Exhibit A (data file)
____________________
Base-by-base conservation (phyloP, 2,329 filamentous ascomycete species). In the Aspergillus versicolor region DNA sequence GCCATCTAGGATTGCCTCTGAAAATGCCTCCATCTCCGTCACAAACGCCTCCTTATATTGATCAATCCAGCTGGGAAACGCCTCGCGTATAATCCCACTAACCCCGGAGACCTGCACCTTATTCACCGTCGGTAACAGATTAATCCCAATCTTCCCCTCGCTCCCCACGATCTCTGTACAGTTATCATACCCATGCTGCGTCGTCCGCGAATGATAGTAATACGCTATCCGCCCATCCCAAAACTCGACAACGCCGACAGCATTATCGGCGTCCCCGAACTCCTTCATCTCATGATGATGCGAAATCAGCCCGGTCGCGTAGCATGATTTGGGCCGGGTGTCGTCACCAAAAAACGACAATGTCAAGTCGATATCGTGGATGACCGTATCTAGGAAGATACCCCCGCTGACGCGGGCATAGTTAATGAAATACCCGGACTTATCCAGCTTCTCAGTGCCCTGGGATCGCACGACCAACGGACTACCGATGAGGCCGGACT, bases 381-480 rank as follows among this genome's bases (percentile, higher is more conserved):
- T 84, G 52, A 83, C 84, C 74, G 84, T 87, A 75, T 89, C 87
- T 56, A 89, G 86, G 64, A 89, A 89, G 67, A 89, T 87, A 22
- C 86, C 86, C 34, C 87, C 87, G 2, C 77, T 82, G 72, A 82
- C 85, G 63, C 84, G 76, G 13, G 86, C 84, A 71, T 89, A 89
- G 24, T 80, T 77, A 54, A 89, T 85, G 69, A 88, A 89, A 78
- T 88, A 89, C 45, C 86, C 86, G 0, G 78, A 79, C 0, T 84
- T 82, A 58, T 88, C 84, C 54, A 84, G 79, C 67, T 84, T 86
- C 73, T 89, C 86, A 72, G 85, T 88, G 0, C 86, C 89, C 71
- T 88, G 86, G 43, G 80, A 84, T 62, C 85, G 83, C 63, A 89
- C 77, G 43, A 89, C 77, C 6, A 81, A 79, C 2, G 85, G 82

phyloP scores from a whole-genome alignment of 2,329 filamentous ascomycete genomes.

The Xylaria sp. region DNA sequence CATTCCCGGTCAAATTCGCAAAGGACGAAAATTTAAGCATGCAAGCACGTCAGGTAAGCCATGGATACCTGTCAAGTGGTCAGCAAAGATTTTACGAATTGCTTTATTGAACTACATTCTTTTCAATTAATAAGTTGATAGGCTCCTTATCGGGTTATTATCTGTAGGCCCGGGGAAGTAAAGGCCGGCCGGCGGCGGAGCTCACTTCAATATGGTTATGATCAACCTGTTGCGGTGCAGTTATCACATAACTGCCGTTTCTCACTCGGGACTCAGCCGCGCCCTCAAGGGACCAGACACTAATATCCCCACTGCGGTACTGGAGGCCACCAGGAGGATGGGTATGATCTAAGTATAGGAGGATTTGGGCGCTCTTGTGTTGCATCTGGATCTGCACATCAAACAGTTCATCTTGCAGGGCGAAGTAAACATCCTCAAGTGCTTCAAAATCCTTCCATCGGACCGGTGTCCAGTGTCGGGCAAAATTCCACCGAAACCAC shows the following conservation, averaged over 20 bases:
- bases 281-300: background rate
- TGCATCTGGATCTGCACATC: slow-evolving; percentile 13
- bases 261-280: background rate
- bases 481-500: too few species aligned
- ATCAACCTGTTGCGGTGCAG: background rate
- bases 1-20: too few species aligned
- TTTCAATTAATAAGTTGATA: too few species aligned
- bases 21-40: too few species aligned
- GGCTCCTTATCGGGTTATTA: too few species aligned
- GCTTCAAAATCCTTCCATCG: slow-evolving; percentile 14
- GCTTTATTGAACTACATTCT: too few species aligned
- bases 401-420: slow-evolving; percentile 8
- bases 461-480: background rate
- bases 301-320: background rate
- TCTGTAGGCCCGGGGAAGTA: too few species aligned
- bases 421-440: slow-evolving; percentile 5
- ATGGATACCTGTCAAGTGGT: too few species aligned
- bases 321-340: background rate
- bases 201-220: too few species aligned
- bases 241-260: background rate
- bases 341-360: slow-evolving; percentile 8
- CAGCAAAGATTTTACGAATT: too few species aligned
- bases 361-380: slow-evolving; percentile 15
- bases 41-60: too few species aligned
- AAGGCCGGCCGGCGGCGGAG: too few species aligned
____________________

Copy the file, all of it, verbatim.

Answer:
Base-by-base conservation (phyloP, 2,329 filamentous ascomycete species). In the Aspergillus versicolor region DNA sequence GCCATCTAGGATTGCCTCTGAAAATGCCTCCATCTCCGTCACAAACGCCTCCTTATATTGATCAATCCAGCTGGGAAACGCCTCGCGTATAATCCCACTAACCCCGGAGACCTGCACCTTATTCACCGTCGGTAACAGATTAATCCCAATCTTCCCCTCGCTCCCCACGATCTCTGTACAGTTATCATACCCATGCTGCGTCGTCCGCGAATGATAGTAATACGCTATCCGCCCATCCCAAAACTCGACAACGCCGACAGCATTATCGGCGTCCCCGAACTCCTTCATCTCATGATGATGCGAAATCAGCCCGGTCGCGTAGCATGATTTGGGCCGGGTGTCGTCACCAAAAAACGACAATGTCAAGTCGATATCGTGGATGACCGTATCTAGGAAGATACCCCCGCTGACGCGGGCATAGTTAATGAAATACCCGGACTTATCCAGCTTCTCAGTGCCCTGGGATCGCACGACCAACGGACTACCGATGAGGCCGGACT, bases 381-480 rank as follows among this genome's bases (percentile, higher is more conserved):
- T 84, G 52, A 83, C 84, C 74, G 84, T 87, A 75, T 89, C 87
- T 56, A 89, G 86, G 64, A 89, A 89, G 67, A 89, T 87, A 22
- C 86, C 86, C 34, C 87, C 87, G 2, C 77, T 82, G 72, A 82
- C 85, G 63, C 84, G 76, G 13, G 86, C 84, A 71, T 89, A 89
- G 24, T 80, T 77, A 54, A 89, T 85, G 69, A 88, A 89, A 78
- T 88, A 89, C 45, C 86, C 86, G 0, G 78, A 79, C 0, T 84
- T 82, A 58, T 88, C 84, C 54, A 84, G 79, C 67, T 84, T 86
- C 73, T 89, C 86, A 72, G 85, T 88, G 0, C 86, C 89, C 71
- T 88, G 86, G 43, G 80, A 84, T 62, C 85, G 83, C 63, A 89
- C 77, G 43, A 89, C 77, C 6, A 81, A 79, C 2, G 85, G 82

phyloP scores from a whole-genome alignment of 2,329 filamentous ascomycete genomes.

The Xylaria sp. region DNA sequence CATTCCCGGTCAAATTCGCAAAGGACGAAAATTTAAGCATGCAAGCACGTCAGGTAAGCCATGGATACCTGTCAAGTGGTCAGCAAAGATTTTACGAATTGCTTTATTGAACTACATTCTTTTCAATTAATAAGTTGATAGGCTCCTTATCGGGTTATTATCTGTAGGCCCGGGGAAGTAAAGGCCGGCCGGCGGCGGAGCTCACTTCAATATGGTTATGATCAACCTGTTGCGGTGCAGTTATCACATAACTGCCGTTTCTCACTCGGGACTCAGCCGCGCCCTCAAGGGACCAGACACTAATATCCCCACTGCGGTACTGGAGGCCACCAGGAGGATGGGTATGATCTAAGTATAGGAGGATTTGGGCGCTCTTGTGTTGCATCTGGATCTGCACATCAAACAGTTCATCTTGCAGGGCGAAGTAAACATCCTCAAGTGCTTCAAAATCCTTCCATCGGACCGGTGTCCAGTGTCGGGCAAAATTCCACCGAAACCAC shows the following conservation, averaged over 20 bases:
- bases 281-300: background rate
- TGCATCTGGATCTGCACATC: slow-evolving; percentile 13
- bases 261-280: background rate
- bases 481-500: too few species aligned
- ATCAACCTGTTGCGGTGCAG: background rate
- bases 1-20: too few species aligned
- TTTCAATTAATAAGTTGATA: too few species aligned
- bases 21-40: too few species aligned
- GGCTCCTTATCGGGTTATTA: too few species aligned
- GCTTCAAAATCCTTCCATCG: slow-evolving; percentile 14
- GCTTTATTGAACTACATTCT: too few species aligned
- bases 401-420: slow-evolving; percentile 8
- bases 461-480: background rate
- bases 301-320: background rate
- TCTGTAGGCCCGGGGAAGTA: too few species aligned
- bases 421-440: slow-evolving; percentile 5
- ATGGATACCTGTCAAGTGGT: too few species aligned
- bases 321-340: background rate
- bases 201-220: too few species aligned
- bases 241-260: background rate
- bases 341-360: slow-evolving; percentile 8
- CAGCAAAGATTTTACGAATT: too few species aligned
- bases 361-380: slow-evolving; percentile 15
- bases 41-60: too few species aligned
- AAGGCCGGCCGGCGGCGGAG: too few species aligned